Phillips has been recognized for these accomplishments in recent years. He was named as one of the top-100 Most Influential Sports Educators in America in 2008, a selection made by The Institute for International Sport at the University of Rhode Island.
Phillips' athletic career and academic pursuits epitomize that desire. Believed to be the only Division I athletic director with both a doctorate and law degree, he uniquely blends the discipline and inspiration created on each side of campus. He has firmly put his imprint on the University and Tiger athletics by creating a balanced, positive environment for success that emphasizes academic integrity, student-athlete welfare, and competing at the highest levels with unequivocal NCAA compliance.
Phillips was also recognized nationally for his performance at Clemson in June of 2006 when he was honored by NACDA (National Association of Collegiate Directors of Athletics) as the 2005-06 GeneralSports Turf Systems Athletic Director-of-the-Year for the Southeast Region of the FBS. He was one of just four FBS athletic directors honored at the annual convention in New Orleans, LA.
Excellence in academics has been a lifelong pursuit. He has an undergraduate degree from Arkansas (1970), a master's degree from Virginia Tech (1974), a doctorate degree from Virginia Tech (1978), and a law degree from the University of Arkansas School of Law (1996). He is a member of the Arkansas Bar, South Carolina Bar, American Bar Association, and Sports Lawyers Association.
Phillips maintains a classroom presence by teaching a sports law section in Clemson's accountancy & legal studies department. In addition, he is past chair of the NCAA Division I Infractions Appeals Committee and continues to serve the committee as requested.
Prior to coming to Clemson, Phillips served as athletic director at Oklahoma State. Football was transformed from a perennial losing status to very competitive, enjoying a return to bowl games after several years and establishing a winning record against instate rival Oklahoma. For this, he received the National Football Foundation Oklahoma Chapter Outstanding Contribution to Amateur Football Award in 2002.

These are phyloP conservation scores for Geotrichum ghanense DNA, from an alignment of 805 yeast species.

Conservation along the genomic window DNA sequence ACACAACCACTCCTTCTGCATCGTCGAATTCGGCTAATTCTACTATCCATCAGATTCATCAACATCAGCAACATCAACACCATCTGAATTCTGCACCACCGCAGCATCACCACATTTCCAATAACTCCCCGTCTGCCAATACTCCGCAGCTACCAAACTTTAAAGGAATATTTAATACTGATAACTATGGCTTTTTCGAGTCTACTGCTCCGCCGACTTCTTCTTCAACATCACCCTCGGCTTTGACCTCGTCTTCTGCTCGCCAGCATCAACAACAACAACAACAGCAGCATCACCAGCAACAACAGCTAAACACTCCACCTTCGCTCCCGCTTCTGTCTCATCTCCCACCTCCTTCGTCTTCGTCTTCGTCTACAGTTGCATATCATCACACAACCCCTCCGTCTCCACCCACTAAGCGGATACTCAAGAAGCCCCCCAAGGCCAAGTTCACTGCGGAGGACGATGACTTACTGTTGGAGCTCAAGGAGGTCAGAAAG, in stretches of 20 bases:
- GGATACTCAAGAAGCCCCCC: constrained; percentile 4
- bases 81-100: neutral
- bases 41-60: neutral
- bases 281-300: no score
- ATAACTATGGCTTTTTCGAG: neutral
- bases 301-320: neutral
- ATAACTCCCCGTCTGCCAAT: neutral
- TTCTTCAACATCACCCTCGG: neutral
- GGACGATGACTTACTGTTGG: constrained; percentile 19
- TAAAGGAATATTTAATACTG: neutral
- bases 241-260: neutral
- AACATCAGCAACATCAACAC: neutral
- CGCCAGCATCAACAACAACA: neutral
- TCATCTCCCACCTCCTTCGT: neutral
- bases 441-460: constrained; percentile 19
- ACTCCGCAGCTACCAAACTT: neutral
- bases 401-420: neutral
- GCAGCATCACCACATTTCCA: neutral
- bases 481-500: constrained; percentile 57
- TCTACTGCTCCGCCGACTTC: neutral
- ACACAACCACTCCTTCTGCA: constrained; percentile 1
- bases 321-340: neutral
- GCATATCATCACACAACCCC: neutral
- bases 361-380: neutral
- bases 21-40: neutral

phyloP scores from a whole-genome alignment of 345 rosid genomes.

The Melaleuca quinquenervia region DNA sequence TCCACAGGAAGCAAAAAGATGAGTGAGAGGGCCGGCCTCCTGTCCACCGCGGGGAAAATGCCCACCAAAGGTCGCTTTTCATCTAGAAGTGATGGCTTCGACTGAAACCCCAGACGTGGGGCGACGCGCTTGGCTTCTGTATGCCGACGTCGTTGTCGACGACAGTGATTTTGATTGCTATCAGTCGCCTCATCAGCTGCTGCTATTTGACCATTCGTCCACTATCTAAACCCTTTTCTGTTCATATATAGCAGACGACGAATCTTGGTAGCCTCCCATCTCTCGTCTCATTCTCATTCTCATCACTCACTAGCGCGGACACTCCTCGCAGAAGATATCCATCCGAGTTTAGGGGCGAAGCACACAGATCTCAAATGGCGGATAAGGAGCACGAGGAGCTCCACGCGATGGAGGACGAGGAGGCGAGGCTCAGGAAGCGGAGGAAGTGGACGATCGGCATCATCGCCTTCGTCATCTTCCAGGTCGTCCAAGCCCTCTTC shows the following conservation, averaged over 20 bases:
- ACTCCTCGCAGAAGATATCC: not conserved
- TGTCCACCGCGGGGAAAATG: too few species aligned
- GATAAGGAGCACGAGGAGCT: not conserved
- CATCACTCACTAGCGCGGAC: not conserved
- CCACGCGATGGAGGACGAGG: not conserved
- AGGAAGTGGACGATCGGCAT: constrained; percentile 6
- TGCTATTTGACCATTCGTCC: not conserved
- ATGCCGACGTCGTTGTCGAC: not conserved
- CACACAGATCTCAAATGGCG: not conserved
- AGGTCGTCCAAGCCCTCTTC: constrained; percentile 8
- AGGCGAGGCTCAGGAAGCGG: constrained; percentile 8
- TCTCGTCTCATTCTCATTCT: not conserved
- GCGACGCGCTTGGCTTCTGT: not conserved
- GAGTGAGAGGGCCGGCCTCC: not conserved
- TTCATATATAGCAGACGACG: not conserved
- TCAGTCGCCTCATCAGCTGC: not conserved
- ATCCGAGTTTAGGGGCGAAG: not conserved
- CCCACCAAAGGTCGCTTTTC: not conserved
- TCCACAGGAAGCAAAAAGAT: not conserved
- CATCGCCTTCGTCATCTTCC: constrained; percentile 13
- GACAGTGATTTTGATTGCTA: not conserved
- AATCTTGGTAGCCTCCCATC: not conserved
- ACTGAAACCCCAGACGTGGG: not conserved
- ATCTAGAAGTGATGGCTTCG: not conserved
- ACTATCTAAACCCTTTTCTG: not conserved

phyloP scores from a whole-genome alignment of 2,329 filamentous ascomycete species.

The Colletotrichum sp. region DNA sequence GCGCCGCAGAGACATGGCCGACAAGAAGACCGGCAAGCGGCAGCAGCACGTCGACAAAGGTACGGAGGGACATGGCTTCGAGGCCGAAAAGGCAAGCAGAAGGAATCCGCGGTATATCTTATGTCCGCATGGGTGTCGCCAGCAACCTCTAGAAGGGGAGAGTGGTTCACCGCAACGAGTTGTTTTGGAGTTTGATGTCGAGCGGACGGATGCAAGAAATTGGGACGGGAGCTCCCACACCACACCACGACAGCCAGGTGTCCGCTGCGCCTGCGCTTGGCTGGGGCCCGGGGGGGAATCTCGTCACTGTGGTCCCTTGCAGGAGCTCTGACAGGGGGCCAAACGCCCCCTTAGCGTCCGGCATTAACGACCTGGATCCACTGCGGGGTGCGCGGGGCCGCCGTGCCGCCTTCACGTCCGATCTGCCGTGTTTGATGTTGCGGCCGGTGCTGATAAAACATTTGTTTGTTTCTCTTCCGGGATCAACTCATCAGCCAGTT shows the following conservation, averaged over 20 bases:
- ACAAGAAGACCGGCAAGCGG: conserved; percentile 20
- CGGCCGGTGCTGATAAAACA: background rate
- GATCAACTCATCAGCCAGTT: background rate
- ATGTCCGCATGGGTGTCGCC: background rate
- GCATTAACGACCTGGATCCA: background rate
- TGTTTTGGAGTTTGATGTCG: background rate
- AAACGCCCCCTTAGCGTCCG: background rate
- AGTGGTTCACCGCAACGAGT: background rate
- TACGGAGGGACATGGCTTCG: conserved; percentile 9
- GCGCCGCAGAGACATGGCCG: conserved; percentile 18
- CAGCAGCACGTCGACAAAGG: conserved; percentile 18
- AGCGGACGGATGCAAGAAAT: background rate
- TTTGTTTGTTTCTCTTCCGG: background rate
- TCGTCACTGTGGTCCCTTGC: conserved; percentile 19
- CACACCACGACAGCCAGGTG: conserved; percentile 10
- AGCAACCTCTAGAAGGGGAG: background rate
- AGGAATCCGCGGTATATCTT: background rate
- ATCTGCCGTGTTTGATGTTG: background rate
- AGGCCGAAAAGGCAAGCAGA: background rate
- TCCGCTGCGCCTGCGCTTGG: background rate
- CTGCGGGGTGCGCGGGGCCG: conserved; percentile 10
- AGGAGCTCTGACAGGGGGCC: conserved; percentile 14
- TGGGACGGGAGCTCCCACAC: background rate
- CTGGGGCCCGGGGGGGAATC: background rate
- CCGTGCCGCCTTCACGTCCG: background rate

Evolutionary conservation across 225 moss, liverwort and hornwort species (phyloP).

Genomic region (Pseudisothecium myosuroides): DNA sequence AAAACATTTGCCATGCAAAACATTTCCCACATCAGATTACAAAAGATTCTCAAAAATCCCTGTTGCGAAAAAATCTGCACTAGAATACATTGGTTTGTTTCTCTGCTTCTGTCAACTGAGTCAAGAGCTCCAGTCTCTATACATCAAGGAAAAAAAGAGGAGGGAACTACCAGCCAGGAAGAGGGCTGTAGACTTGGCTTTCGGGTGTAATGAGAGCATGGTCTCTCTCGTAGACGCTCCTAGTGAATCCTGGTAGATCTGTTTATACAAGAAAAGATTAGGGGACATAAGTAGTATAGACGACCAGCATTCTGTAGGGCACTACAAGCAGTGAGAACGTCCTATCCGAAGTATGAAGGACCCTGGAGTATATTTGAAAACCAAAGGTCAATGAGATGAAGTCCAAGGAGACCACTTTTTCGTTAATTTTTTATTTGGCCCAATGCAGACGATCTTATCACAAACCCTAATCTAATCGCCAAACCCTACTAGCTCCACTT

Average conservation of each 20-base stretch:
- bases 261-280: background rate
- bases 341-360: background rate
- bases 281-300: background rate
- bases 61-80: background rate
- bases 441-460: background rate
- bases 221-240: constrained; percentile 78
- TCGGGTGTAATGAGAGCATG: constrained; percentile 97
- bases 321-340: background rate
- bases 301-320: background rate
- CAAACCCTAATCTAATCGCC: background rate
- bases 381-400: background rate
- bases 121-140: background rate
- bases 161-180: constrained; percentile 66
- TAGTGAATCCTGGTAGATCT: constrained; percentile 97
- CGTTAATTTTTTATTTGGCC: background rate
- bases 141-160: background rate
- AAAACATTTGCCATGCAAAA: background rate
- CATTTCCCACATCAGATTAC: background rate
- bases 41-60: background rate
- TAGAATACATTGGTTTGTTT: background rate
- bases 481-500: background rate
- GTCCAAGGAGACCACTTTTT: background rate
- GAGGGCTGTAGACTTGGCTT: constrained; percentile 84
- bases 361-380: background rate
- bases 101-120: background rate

Also in 2006, he was named one of the top-25 most influential people in the history of Oklahoma State athletics by GoPokes Magazine. This recognition reflected the substantial success of the all-sports program and the momentous facility development under his leadership.
Before leading Oklahoma State, he served as senior associate athletic director at Arkansas from 1988-94. He also served as athletic director at Liberty (1980-81) and Louisiana-Lafayette (1983-88). He was an assistant athletic director at Missouri (1981-83) and began his administrative career in 1979 as an assistant athletic director at Florida.
Phillips began his career in college athletics coaching football. He started as a graduate assistant at Arkansas in 1970 and 1971. He moved on to Virginia Tech as an assistant coach (1971-78) before joining the ranks of athletic administration. At Virginia Tech, he served on coaching staffs that included future Clemson Head Coaches Charley Pell and Danny Ford.
Winning has been on Phillips' résumé since his playing days at Arkansas. He lettered on three Frank Broyles teams, where he and his brother Loyd, an Outland Trophy winner, were starting defensive tackles, the first brother combination to start together under Broyles. Arkansas had a 27-5 record in the three years, played in two Sugar Bowl games, and he played in the memorable 1969 National Championship game against Texas, a contest that continues to be featured on ESPN Classic.
In September of 2010, he joined his brother Loyd in the University of Arkansas Hall of Honor.
Phillips has two children, John Dennis and Sarah-Jane, and three stepchildren, Meagan (Clemson graduate and former member of Tiger Band), Marshall, and Madison. His wife Tricia is a graduate of the University of Missouri School of Journalism and earlier enjoyed a career in athletics and development. She is now active in the Clemson and Seneca communities.